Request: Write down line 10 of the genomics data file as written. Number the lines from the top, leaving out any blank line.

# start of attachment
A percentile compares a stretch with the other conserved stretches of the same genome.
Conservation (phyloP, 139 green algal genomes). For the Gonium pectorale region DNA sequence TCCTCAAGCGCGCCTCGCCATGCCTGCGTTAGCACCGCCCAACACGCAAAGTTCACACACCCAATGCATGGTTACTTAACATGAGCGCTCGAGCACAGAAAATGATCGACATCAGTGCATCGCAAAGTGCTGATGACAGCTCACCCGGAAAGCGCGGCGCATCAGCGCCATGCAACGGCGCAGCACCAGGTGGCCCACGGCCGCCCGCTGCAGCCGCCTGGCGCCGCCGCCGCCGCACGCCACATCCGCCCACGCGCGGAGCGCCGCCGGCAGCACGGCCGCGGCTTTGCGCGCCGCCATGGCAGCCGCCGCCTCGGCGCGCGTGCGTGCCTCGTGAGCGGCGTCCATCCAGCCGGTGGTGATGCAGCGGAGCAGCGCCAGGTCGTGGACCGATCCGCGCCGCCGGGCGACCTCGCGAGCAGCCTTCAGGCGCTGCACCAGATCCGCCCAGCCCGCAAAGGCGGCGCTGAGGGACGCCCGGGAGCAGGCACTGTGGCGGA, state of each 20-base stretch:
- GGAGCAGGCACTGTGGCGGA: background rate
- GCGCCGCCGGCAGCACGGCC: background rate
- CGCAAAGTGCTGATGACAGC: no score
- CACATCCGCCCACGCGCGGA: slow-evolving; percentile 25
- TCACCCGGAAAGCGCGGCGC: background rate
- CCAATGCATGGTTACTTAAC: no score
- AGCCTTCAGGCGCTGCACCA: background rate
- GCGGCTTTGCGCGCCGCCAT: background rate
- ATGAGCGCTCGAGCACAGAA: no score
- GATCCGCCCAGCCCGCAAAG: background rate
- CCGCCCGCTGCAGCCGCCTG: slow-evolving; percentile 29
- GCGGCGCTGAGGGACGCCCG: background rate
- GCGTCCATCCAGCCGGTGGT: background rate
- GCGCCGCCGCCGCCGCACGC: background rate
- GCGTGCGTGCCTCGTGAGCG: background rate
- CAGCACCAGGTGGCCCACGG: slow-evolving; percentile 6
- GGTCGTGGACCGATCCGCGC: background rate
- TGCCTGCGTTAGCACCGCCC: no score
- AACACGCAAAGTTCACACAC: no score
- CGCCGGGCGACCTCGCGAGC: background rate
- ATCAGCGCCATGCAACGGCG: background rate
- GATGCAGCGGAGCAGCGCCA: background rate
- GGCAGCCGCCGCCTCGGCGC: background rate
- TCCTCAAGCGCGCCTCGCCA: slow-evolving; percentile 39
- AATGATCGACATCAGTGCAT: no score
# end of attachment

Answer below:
- GCGGCTTTGCGCGCCGCCAT: background rate